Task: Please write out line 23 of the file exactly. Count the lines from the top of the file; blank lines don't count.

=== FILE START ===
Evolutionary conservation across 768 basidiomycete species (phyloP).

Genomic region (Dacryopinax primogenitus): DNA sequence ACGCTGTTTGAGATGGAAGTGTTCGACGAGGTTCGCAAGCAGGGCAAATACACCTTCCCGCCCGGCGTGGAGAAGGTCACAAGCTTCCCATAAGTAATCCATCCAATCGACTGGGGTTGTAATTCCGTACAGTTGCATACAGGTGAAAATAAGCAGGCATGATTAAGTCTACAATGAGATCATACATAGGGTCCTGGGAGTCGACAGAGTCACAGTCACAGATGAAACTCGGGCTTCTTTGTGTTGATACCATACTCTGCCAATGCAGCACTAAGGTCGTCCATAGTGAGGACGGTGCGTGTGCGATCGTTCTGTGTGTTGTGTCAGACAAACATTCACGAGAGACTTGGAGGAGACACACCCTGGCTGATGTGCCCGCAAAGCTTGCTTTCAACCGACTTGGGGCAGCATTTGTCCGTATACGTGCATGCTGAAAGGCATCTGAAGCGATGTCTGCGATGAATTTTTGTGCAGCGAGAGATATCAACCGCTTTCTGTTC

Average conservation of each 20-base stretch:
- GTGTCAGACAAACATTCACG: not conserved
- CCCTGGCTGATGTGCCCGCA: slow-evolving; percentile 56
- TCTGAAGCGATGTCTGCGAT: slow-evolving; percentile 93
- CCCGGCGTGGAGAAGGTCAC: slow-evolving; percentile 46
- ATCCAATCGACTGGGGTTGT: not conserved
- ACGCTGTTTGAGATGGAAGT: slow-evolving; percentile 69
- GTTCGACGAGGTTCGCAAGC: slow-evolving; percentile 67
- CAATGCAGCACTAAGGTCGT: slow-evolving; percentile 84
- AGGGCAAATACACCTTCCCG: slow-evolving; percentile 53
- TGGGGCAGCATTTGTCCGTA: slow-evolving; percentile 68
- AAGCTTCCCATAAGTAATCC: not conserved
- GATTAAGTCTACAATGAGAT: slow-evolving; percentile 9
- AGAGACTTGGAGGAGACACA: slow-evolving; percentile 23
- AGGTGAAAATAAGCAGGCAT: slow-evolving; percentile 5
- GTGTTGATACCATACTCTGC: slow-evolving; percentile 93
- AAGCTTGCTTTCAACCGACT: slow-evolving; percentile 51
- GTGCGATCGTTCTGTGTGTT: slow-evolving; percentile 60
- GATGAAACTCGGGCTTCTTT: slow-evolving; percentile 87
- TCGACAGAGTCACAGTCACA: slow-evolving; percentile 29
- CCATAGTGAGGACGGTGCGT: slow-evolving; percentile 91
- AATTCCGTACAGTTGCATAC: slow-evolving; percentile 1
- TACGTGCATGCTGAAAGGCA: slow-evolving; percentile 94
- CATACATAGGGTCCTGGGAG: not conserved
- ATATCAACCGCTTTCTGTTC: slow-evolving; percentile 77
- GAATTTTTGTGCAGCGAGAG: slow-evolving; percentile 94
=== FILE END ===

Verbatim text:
- CCATAGTGAGGACGGTGCGT: slow-evolving; percentile 91